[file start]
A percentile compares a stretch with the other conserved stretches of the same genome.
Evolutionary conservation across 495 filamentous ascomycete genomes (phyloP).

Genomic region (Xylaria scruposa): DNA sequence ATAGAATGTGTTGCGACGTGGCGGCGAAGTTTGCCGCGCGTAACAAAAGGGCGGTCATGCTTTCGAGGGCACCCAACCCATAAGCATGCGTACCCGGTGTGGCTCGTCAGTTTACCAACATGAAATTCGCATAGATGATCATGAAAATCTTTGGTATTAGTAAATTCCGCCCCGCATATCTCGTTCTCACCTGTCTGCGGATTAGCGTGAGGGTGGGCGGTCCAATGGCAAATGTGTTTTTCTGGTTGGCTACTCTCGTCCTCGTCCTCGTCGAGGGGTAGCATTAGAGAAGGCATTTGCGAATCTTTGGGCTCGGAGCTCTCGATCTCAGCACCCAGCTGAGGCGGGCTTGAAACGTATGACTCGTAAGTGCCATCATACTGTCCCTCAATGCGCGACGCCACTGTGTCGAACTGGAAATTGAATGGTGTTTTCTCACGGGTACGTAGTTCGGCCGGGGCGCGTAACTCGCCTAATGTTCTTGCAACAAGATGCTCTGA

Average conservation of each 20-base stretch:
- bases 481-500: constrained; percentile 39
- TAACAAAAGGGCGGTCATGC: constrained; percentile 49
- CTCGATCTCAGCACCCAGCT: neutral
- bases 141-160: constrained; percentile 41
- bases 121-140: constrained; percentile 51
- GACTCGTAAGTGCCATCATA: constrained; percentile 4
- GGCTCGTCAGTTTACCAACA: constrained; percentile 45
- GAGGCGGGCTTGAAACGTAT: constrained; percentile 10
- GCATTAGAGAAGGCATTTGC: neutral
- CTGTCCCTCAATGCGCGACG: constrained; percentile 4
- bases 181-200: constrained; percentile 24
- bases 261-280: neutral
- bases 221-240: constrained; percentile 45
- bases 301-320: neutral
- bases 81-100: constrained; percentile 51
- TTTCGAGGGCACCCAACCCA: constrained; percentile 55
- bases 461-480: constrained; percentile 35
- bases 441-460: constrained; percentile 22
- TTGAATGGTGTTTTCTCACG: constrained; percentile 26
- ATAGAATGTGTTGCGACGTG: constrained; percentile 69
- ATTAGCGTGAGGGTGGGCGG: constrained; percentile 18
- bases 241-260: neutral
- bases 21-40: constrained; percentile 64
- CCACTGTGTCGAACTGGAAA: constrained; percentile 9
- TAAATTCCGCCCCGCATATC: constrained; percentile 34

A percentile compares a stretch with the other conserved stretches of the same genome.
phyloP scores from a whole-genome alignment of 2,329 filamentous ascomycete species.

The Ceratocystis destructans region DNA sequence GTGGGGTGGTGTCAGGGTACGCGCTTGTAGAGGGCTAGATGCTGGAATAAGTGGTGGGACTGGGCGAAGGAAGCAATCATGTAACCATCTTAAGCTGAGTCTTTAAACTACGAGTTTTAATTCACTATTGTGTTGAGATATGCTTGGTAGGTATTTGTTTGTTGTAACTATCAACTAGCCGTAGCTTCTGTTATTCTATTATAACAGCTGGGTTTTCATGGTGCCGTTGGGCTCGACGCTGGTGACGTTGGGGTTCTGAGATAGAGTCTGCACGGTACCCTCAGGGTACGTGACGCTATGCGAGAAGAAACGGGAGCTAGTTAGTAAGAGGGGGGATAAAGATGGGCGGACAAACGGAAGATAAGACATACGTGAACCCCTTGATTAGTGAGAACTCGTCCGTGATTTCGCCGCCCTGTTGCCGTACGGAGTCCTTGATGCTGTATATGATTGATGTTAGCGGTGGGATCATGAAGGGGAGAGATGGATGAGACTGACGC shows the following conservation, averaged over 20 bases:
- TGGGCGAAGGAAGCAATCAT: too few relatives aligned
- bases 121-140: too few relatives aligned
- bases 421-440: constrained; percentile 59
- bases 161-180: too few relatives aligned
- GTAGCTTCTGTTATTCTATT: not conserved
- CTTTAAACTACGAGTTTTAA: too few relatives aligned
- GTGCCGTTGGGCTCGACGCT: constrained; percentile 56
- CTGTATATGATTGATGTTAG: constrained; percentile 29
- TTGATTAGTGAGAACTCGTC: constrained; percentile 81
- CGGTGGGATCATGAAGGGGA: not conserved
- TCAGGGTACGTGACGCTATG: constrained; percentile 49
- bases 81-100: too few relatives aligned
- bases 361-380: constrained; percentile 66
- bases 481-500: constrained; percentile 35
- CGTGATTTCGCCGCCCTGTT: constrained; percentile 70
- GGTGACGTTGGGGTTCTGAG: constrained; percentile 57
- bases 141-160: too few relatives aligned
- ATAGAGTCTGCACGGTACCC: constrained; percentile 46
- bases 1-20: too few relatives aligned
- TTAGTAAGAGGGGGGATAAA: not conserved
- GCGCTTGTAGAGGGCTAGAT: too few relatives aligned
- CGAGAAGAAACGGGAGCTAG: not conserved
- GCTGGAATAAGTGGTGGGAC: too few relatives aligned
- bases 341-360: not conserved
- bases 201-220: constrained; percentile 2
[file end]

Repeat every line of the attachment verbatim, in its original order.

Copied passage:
A percentile compares a stretch with the other conserved stretches of the same genome.
Evolutionary conservation across 495 filamentous ascomycete genomes (phyloP).

Genomic region (Xylaria scruposa): DNA sequence ATAGAATGTGTTGCGACGTGGCGGCGAAGTTTGCCGCGCGTAACAAAAGGGCGGTCATGCTTTCGAGGGCACCCAACCCATAAGCATGCGTACCCGGTGTGGCTCGTCAGTTTACCAACATGAAATTCGCATAGATGATCATGAAAATCTTTGGTATTAGTAAATTCCGCCCCGCATATCTCGTTCTCACCTGTCTGCGGATTAGCGTGAGGGTGGGCGGTCCAATGGCAAATGTGTTTTTCTGGTTGGCTACTCTCGTCCTCGTCCTCGTCGAGGGGTAGCATTAGAGAAGGCATTTGCGAATCTTTGGGCTCGGAGCTCTCGATCTCAGCACCCAGCTGAGGCGGGCTTGAAACGTATGACTCGTAAGTGCCATCATACTGTCCCTCAATGCGCGACGCCACTGTGTCGAACTGGAAATTGAATGGTGTTTTCTCACGGGTACGTAGTTCGGCCGGGGCGCGTAACTCGCCTAATGTTCTTGCAACAAGATGCTCTGA

Average conservation of each 20-base stretch:
- bases 481-500: constrained; percentile 39
- TAACAAAAGGGCGGTCATGC: constrained; percentile 49
- CTCGATCTCAGCACCCAGCT: neutral
- bases 141-160: constrained; percentile 41
- bases 121-140: constrained; percentile 51
- GACTCGTAAGTGCCATCATA: constrained; percentile 4
- GGCTCGTCAGTTTACCAACA: constrained; percentile 45
- GAGGCGGGCTTGAAACGTAT: constrained; percentile 10
- GCATTAGAGAAGGCATTTGC: neutral
- CTGTCCCTCAATGCGCGACG: constrained; percentile 4
- bases 181-200: constrained; percentile 24
- bases 261-280: neutral
- bases 221-240: constrained; percentile 45
- bases 301-320: neutral
- bases 81-100: constrained; percentile 51
- TTTCGAGGGCACCCAACCCA: constrained; percentile 55
- bases 461-480: constrained; percentile 35
- bases 441-460: constrained; percentile 22
- TTGAATGGTGTTTTCTCACG: constrained; percentile 26
- ATAGAATGTGTTGCGACGTG: constrained; percentile 69
- ATTAGCGTGAGGGTGGGCGG: constrained; percentile 18
- bases 241-260: neutral
- bases 21-40: constrained; percentile 64
- CCACTGTGTCGAACTGGAAA: constrained; percentile 9
- TAAATTCCGCCCCGCATATC: constrained; percentile 34

A percentile compares a stretch with the other conserved stretches of the same genome.
phyloP scores from a whole-genome alignment of 2,329 filamentous ascomycete species.

The Ceratocystis destructans region DNA sequence GTGGGGTGGTGTCAGGGTACGCGCTTGTAGAGGGCTAGATGCTGGAATAAGTGGTGGGACTGGGCGAAGGAAGCAATCATGTAACCATCTTAAGCTGAGTCTTTAAACTACGAGTTTTAATTCACTATTGTGTTGAGATATGCTTGGTAGGTATTTGTTTGTTGTAACTATCAACTAGCCGTAGCTTCTGTTATTCTATTATAACAGCTGGGTTTTCATGGTGCCGTTGGGCTCGACGCTGGTGACGTTGGGGTTCTGAGATAGAGTCTGCACGGTACCCTCAGGGTACGTGACGCTATGCGAGAAGAAACGGGAGCTAGTTAGTAAGAGGGGGGATAAAGATGGGCGGACAAACGGAAGATAAGACATACGTGAACCCCTTGATTAGTGAGAACTCGTCCGTGATTTCGCCGCCCTGTTGCCGTACGGAGTCCTTGATGCTGTATATGATTGATGTTAGCGGTGGGATCATGAAGGGGAGAGATGGATGAGACTGACGC shows the following conservation, averaged over 20 bases:
- TGGGCGAAGGAAGCAATCAT: too few relatives aligned
- bases 121-140: too few relatives aligned
- bases 421-440: constrained; percentile 59
- bases 161-180: too few relatives aligned
- GTAGCTTCTGTTATTCTATT: not conserved
- CTTTAAACTACGAGTTTTAA: too few relatives aligned
- GTGCCGTTGGGCTCGACGCT: constrained; percentile 56
- CTGTATATGATTGATGTTAG: constrained; percentile 29
- TTGATTAGTGAGAACTCGTC: constrained; percentile 81
- CGGTGGGATCATGAAGGGGA: not conserved
- TCAGGGTACGTGACGCTATG: constrained; percentile 49
- bases 81-100: too few relatives aligned
- bases 361-380: constrained; percentile 66
- bases 481-500: constrained; percentile 35
- CGTGATTTCGCCGCCCTGTT: constrained; percentile 70
- GGTGACGTTGGGGTTCTGAG: constrained; percentile 57
- bases 141-160: too few relatives aligned
- ATAGAGTCTGCACGGTACCC: constrained; percentile 46
- bases 1-20: too few relatives aligned
- TTAGTAAGAGGGGGGATAAA: not conserved
- GCGCTTGTAGAGGGCTAGAT: too few relatives aligned
- CGAGAAGAAACGGGAGCTAG: not conserved
- GCTGGAATAAGTGGTGGGAC: too few relatives aligned
- bases 341-360: not conserved
- bases 201-220: constrained; percentile 2